The reasons applicants are denied unemployment benefits in West Virginia are varied. When candidates get the unemployment benefits denied, it can involve an initial disqualification or may occur during the course of collecting weekly benefits. Should an applicant be denied unemployment in WV, he or she has the option to file an unemployment denial appeal with the state.
Reasons Why Your Unemployment Claim May Be Denied in West Virginia
An initial disqualification may get a claimant’s unemployment benefits denied as a result of any of the following:
- Unemployment insurance applicant quit his or her most recent job voluntarily without good cause, even if it was only a part-time.
- Petitioner quit his or her most recent work voluntarily for a health-related reason and failed to notify the employer prior to leaving.
- Applicant quit the job to relocate. The one exception being an individual who voluntarily severed employment to accompany a spouse who is serving in active military service whom has been reassigned from one military assignment to another.
- Candidate was discharged (fired) from his or her last job or a previous job for work-related misconduct. However, a wrongful termination would not disqualify the applicant from receiving benefits.
- Claimant does not have the ability or availability to work full-time.
- Could not provide documentation of his or her identity and/or citizenship.
- Petitioner left his or her job to participate in a strike or labor dispute.
- Candidate is engaged in self-employment activities.
- Applicant has insufficient wages to qualify monetarily for unemployment benefits.
- Claimant knowingly made false statements or omitted information to qualify for unemployment.
Learn About Unemployment Benefits Denials After Acceptance in West Virginia
In addition to having WV unemployment benefits denied due to an initial disqualification, UI beneficiaries can be denied unemployment benefits even after they receive unemployment compensation in West Virginia. For example, if they: failed to register with or report to a Job Service/WorkForce West Virginia Center or American Job Center prior to filing the sixth week of benefits; failed to participate in all reemployment services provided by the Job Service/WorkForce West Virginia Center or American Job Center or failed to report any earnings or other income while receiving unemployment insurance coverage. Other violations pertaining to WorkForce requests and failures to accurately report or document pertinent information will also result in benefit denials after the beneficiary has already begun collecting unemployment.
How to file an unemployment denial appeal in West Virginia
The claimant has the right to file an unemployment denial appeal in West Virginia if they disagree with a decision made by the Deputy. The claimant has eight calendar days from the date the decision was made to file an appeal. If the final appeal date ends on a holiday or weekend, the appeal deadline is extended to the next business working day. An unemployment denial appeal may be submitted by letter, postcard, memorandum, fax, or WorkForce Unemployment Compensation Appeal form. The filing date of the appeal is the postmark date.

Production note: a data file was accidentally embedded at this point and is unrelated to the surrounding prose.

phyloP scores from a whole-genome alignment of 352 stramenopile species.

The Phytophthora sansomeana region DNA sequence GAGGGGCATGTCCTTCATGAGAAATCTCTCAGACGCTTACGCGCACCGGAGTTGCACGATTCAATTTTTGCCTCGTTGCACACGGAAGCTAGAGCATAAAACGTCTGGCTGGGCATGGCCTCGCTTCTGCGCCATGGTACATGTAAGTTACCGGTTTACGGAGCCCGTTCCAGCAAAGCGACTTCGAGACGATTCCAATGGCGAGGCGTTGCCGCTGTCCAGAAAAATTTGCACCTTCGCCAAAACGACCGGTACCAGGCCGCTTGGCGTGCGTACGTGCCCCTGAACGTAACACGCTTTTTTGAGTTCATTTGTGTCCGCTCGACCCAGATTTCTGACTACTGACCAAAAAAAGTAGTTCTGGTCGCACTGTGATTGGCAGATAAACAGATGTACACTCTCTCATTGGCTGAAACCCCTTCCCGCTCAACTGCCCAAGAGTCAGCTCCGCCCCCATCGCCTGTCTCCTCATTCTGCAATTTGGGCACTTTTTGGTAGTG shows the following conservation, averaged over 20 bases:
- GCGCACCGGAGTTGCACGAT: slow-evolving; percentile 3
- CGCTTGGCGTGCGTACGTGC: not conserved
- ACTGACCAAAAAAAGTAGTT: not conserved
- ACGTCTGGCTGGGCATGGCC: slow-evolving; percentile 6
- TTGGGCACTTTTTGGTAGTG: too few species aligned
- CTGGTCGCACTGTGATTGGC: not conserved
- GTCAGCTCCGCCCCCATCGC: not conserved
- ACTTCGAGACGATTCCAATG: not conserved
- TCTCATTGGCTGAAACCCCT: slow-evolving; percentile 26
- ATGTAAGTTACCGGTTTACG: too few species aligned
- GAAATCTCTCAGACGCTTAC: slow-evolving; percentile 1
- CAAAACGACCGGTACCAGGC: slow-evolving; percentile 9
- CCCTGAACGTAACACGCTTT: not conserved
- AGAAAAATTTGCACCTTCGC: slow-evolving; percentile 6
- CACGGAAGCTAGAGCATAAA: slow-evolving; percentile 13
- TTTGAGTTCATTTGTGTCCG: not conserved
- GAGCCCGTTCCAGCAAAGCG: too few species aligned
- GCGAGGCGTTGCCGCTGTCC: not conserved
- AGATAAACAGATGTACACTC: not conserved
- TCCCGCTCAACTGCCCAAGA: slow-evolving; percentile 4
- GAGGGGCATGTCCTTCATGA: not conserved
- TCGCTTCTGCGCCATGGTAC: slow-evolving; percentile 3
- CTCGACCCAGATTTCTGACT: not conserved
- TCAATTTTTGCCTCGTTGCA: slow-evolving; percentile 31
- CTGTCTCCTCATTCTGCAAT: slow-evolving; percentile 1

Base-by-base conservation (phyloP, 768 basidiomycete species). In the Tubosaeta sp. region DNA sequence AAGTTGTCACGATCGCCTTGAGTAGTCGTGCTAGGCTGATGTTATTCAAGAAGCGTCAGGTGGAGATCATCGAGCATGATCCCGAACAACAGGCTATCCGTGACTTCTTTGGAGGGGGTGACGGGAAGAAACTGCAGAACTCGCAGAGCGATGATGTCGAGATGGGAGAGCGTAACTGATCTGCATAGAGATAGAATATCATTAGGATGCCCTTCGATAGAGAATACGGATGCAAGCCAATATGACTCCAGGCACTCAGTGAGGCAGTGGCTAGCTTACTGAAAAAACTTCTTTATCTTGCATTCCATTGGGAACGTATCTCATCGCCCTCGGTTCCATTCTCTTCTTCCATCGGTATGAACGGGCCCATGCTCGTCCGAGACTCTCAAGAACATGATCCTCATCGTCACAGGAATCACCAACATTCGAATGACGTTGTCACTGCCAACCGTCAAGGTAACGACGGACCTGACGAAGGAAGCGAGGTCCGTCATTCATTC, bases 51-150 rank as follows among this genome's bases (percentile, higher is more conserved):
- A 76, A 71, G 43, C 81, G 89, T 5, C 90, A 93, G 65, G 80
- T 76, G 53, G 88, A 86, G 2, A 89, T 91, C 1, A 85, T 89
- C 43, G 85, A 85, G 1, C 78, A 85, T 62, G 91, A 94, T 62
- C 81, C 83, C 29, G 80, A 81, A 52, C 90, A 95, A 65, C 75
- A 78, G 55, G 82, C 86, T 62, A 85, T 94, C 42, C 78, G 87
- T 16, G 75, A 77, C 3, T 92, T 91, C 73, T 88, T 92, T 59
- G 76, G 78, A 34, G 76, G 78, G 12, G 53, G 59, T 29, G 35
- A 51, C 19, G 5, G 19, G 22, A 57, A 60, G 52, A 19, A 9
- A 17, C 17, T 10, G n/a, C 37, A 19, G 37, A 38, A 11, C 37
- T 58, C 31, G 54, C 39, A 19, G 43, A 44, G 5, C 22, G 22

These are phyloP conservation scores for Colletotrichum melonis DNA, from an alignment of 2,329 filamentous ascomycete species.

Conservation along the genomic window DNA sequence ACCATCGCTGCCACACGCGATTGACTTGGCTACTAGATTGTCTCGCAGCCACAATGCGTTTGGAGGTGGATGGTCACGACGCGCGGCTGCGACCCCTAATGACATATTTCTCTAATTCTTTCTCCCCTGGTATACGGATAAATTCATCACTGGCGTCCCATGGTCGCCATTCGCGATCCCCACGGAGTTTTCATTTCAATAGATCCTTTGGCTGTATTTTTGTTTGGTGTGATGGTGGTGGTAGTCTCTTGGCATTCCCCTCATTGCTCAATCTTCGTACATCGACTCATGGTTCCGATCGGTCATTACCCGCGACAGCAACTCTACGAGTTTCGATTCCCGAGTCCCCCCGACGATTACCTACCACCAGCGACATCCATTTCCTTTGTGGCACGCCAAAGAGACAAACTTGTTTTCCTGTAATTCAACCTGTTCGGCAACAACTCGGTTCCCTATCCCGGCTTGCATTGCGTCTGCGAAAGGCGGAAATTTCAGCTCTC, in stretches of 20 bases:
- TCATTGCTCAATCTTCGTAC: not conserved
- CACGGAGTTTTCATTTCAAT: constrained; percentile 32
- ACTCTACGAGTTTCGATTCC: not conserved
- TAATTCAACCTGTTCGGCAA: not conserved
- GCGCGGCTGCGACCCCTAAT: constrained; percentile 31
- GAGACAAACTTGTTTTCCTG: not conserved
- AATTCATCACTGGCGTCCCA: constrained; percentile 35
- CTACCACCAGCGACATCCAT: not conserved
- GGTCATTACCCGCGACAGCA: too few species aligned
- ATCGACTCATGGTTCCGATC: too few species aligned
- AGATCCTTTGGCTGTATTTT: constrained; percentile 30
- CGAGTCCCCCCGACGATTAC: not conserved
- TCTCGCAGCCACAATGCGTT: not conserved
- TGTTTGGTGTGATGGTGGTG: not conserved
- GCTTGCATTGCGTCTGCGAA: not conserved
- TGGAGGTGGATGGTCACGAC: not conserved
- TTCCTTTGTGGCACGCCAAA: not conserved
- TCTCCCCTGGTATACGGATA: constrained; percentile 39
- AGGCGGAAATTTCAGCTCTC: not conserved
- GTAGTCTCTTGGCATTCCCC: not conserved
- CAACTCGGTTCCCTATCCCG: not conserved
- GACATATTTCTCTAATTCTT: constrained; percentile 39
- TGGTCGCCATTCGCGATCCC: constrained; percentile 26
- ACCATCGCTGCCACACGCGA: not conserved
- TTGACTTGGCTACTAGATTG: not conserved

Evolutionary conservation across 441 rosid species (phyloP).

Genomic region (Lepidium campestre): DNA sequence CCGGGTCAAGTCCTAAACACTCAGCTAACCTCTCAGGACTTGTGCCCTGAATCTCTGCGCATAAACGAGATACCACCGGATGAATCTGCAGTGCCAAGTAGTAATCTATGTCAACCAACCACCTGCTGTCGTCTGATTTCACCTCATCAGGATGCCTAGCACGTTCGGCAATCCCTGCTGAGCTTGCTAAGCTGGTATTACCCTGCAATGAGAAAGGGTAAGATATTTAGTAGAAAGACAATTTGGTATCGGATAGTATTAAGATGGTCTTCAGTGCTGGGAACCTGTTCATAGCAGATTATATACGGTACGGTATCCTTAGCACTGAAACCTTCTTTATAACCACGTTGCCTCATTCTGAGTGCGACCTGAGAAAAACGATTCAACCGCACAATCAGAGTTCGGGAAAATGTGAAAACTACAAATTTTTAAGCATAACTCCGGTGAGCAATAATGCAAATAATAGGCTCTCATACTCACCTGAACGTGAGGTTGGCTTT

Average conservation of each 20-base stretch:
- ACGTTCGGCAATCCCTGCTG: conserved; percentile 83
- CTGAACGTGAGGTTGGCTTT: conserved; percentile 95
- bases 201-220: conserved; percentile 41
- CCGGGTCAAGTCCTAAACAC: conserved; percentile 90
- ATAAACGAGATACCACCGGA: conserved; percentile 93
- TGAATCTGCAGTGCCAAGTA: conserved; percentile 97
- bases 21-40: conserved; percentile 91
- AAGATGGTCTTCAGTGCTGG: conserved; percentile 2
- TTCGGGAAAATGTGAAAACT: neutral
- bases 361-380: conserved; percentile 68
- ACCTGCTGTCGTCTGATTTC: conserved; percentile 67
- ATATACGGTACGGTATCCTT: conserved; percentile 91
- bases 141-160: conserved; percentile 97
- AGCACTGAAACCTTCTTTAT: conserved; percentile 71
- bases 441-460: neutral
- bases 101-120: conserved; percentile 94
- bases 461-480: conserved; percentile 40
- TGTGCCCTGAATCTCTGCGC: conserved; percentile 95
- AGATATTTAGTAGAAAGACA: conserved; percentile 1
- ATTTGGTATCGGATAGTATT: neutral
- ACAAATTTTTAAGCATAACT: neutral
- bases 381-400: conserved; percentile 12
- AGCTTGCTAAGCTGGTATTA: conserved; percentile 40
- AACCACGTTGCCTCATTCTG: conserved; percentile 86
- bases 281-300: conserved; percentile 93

When an appeal is filed, the following information must be included: date of the appeal request, the Claimant Identification Number or last four digits of the Social Security number; a short statement that the claimant wants to appeal the Deputy’s decision including the date of the decision being appealed; and the original signature of the individual appealing. The unemployment insurance claimant needs to keep filing his or her weekly certifications on time while the decision is under appeal—if the petitioner wins the appeal, he or she can only be paid for weeks they claimed.
WV unemployment denial appeal hearings are scheduled and conducted by the WorkForce West Virginia Board of Review. The Board will send the claimant a written notice telling him or her of the time, date, and location set for the hearing. An Administrative Law Judge (ALJ) will conduct the hearing and reevaluate whether the claimant meets the qualifications for unemployment. The claimant will be permitted to give testimony and may bring witnesses to the appeal hearing. The claimant may be represented by an attorney (the Board will review the amount the attorney charges to make certain the fee is not excessive). The employer named in the appeal has the right to attend the hearing and give testimony. Some hearings may be conducted by telephone via conference call so that all parties can hear testimony from all parties.
The ALJ will issue a new decision based on the evidence gathered at the hearing. It may uphold the Deputy decision or may modify or reverse it. If the ALJ decision goes against the former employee, and he or she is still denied unemployment, the claimant appeals to the Board of Review again. An appeal must be filed within eight days from the date of the ALJ decision. The Board of Review may affirm, modify, or reverse the decision made by the ALJ. The Board’s decision may be appealed to the Circuit Court, and the Circuit Court’s decision may be appealed to the Supreme Court.